It’s from the Dionysio-Hadriana recension of this canon. Pseudo-Isidore, perhaps again confused by the rather ambiguous translation on offer in the Hispana, has consulted an alternate translation and noted it in the lower margin.

Of all the manuscripts so far collated, only Vat. lat. 630–which is quite closely related to the interpolated Hispana of Vat. lat. 1341–has related text here:

Si quis extra ecclesiam privatam populos congregans contempnat ecclesiasticas sanctiones, aliter ea quae sunt ecclesiae voluerit usurpare, non conveniente presbitero iuxta decretum episcopi, anathema sit, ipsamque ecclesiam apud se sine consilio episcopi cum presbitero agat, anathema sit.

The Dionysian alternative has been inserted, erroneously, into the text.

New Hispana Interpolations

In 2016 I wrote that I’d continue my Pseudo-Isidore blogging here, on the new website I established for my edition-in-progress of the False Decretals.

Alas that never happened.

My position at Williams College proved too enormous for any serious research program, and so the professorship had to go. I am extremely happy to report, to my as yet nonexistent readers, that I have left Williams for a research position at the Monumenta Germaniae Historica in Munich–the institution that has supported my work from the very beginning.

So it’s back to blogging. The first order of business is a small project: For a long time now, I’ve wanted to systematically catalog Pseudo-Isidore’s interpolations to the Collectio Hispana. Six years ago, I wrote about fourteen especially clear instances of interpolation discussed by Friedrich Maassen. Because cursory work had failed to turn up other obvious instances of revision, I foolishly wrote that these fourteen cases really were, more or less, the extent of Pseudo-Isidore’s malicious alterations.

In fact there are more cases of fiddling than I imagined, and more than anyone has discussed. One of the things this blog can do is highlight each of these as I come across them. Pseudo-Isidore’s interventions are fairly discrete, and so I’m going to give each of them a number for ease of reference–beginning with I (for “interpolation,” naturally), and followed by Schon’s item number, and then the specific paragraph or canon that has been interpolated.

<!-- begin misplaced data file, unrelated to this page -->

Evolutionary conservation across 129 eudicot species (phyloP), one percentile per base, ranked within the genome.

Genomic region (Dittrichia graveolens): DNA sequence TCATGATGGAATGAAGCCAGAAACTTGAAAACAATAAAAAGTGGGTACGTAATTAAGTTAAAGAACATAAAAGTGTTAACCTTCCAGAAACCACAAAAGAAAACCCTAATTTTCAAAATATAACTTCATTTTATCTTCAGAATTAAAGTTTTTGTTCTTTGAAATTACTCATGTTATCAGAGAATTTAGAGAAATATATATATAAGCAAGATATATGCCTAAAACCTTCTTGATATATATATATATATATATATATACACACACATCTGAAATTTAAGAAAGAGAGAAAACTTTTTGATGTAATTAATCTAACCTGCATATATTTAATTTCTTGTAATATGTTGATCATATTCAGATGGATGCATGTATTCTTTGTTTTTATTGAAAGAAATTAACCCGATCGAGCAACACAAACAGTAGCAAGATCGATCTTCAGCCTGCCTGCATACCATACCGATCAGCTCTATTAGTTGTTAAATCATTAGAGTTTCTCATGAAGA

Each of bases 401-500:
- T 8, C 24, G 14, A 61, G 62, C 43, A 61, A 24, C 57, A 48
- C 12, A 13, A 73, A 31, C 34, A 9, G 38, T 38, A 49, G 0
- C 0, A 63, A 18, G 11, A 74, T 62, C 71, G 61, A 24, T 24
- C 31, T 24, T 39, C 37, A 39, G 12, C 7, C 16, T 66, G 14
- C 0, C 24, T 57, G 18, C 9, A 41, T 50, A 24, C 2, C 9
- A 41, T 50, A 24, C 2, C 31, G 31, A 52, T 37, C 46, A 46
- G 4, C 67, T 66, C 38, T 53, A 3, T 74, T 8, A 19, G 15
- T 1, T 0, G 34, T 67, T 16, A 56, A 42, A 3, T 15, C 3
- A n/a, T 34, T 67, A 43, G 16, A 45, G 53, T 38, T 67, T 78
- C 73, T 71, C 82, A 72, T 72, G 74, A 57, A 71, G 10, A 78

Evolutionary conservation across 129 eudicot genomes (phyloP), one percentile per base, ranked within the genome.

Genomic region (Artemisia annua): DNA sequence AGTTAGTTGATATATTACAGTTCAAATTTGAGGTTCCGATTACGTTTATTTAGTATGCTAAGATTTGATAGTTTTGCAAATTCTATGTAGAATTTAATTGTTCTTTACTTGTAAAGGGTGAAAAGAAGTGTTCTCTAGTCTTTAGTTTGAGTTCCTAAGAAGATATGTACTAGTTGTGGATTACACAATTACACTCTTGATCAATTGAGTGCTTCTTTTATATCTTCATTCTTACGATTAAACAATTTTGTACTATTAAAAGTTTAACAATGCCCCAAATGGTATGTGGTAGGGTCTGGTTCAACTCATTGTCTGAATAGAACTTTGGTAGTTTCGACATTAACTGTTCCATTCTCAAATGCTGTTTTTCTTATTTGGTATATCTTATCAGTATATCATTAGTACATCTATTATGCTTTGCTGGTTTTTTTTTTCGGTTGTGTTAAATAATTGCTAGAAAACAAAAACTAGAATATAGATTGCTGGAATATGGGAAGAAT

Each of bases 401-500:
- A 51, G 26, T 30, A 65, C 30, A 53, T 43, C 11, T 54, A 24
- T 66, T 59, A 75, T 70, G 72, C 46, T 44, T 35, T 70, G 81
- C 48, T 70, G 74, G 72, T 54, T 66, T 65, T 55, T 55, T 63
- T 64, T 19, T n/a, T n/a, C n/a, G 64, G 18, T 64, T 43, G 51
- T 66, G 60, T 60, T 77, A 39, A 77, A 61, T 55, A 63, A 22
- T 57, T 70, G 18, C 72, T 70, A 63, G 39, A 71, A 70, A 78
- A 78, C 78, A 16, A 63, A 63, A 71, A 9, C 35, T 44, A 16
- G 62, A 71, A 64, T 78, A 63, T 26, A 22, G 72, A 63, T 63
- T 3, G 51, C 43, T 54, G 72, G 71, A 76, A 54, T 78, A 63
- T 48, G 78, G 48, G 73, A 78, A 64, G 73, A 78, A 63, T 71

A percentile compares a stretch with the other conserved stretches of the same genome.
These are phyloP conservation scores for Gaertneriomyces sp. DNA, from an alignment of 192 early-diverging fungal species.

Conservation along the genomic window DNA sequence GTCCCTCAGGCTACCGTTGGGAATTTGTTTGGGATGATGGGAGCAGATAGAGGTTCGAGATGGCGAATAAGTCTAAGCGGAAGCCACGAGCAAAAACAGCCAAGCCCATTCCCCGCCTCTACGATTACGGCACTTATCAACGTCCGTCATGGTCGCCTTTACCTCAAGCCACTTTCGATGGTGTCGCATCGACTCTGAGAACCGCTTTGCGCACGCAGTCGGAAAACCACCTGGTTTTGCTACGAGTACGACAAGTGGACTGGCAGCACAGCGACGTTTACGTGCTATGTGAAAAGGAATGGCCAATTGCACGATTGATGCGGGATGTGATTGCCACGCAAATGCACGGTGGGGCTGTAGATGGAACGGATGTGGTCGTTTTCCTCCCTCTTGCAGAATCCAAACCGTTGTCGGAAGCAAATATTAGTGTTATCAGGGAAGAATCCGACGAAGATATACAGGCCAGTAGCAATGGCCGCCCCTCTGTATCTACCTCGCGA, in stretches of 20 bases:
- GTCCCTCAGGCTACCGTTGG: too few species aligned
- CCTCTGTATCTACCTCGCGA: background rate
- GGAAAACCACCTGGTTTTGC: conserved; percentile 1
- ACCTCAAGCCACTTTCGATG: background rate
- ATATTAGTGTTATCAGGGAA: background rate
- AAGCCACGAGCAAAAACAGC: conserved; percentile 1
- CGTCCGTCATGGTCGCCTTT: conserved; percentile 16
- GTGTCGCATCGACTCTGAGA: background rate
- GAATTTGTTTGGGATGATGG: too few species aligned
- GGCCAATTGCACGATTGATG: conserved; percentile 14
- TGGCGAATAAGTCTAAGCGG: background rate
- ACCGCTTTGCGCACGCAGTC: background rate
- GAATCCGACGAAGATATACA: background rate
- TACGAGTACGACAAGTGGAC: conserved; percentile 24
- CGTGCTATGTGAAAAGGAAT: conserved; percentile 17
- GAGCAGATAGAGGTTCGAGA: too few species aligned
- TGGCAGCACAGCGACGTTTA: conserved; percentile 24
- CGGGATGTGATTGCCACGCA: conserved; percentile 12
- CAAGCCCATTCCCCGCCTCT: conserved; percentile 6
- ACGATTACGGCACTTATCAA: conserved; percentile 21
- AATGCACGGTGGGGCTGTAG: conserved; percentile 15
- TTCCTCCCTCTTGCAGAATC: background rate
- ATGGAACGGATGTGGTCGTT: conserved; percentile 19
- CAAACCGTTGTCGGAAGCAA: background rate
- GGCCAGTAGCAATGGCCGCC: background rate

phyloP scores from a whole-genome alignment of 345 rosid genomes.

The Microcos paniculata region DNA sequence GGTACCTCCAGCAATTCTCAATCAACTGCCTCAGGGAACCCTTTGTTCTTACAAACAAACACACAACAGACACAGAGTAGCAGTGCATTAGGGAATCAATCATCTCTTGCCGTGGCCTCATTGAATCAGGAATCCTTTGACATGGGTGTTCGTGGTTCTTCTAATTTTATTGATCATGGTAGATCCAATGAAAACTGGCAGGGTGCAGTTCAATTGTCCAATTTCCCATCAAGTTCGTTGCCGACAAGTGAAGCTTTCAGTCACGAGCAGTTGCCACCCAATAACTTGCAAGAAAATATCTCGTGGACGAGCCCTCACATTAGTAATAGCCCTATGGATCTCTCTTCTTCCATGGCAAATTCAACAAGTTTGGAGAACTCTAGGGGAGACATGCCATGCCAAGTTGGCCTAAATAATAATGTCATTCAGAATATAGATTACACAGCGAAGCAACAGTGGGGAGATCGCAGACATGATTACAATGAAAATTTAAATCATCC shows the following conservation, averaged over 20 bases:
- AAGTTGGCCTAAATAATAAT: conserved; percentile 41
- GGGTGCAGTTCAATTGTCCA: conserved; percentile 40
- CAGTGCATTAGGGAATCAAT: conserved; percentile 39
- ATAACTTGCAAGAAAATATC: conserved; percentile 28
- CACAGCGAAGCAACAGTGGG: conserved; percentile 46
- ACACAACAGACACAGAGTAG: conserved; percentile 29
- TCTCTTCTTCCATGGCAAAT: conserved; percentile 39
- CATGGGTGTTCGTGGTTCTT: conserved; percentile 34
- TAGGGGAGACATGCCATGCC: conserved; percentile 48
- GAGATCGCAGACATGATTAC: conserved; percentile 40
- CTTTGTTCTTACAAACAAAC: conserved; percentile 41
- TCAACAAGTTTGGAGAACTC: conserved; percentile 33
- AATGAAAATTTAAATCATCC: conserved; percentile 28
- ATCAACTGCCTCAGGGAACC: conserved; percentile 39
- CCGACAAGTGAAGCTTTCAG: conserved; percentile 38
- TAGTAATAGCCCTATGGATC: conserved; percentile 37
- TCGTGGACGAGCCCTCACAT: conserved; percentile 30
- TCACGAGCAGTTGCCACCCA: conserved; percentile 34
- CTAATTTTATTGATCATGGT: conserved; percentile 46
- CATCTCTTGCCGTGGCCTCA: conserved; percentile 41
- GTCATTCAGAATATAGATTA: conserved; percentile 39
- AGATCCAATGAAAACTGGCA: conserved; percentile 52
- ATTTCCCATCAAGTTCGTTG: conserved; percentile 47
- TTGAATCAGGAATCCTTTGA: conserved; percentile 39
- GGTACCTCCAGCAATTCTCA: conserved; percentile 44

Only those alterations that change the force of a canon in some programmatic way will be cataloged here–minor corrections, clarifications or other apparently meaningless variants will be left out, unless they provide clues to Pseudo-Isidore’s agenda or his sources. Also, you can assume that all the Hispana interpolations noted are present across Pseudo-Isidore’s products (i.e, in the interpolated Hispana on V1341, as well as in codices of the False Decretals), unless the interpolation number has an asterisk–in which case its distribution is somehow unusual.

Our first interpolation is therefore I4.6, from which you can see that it is to be found in c. 6 of Pseudo-Isidore’s recension of the Ordo de celebrando concilio (Schon n. 004) from the interpolated Hispana. 


At issue is a brief speech that the presiding metropolitan is advised to deliver to the attending bishops. Herbert Schneider edits the authentic text in MGH Ordines de caelebrando concilio (1996) p. 180 l. 56-59:

Deinde simili vos obtestatione coniuro, ut nullus vestrum in iudicando aut personam accipiat aut quolibet favore vel munere pulsatus a veritate discedat, sed cum tanta pietate, quidquid coetui nostro se iudicantum intulerit, retractate…

And Pseudo-Isidore as edited from Vat. lat. 630:

Deinde simili vos obtestatione obsecro, ut nullus vestrum in iudicando aut personam accipiat aut quolibet favore vel munere pulsatus a iusto iudicio scienter avertatur aut discedat, sed cum tanta pietate…retractate…

It is not so much truth that worries our forger, as the idea of his bishops knowingly turning away from just judgment.


The authentic text from c. 11, after litanies over three days have been prescribed (ed. Schneider):

In reliquis tamen diebus cunctis adstantibus oratio colligenda est et sic consedentes causarum negotia colligant.

Pseudo-Isidore retouches only slightly:

In reliquis autem diebus cunctis adstantibus oratio colligenda est et sic consedentes causarum negotia iuste et religiose colligant.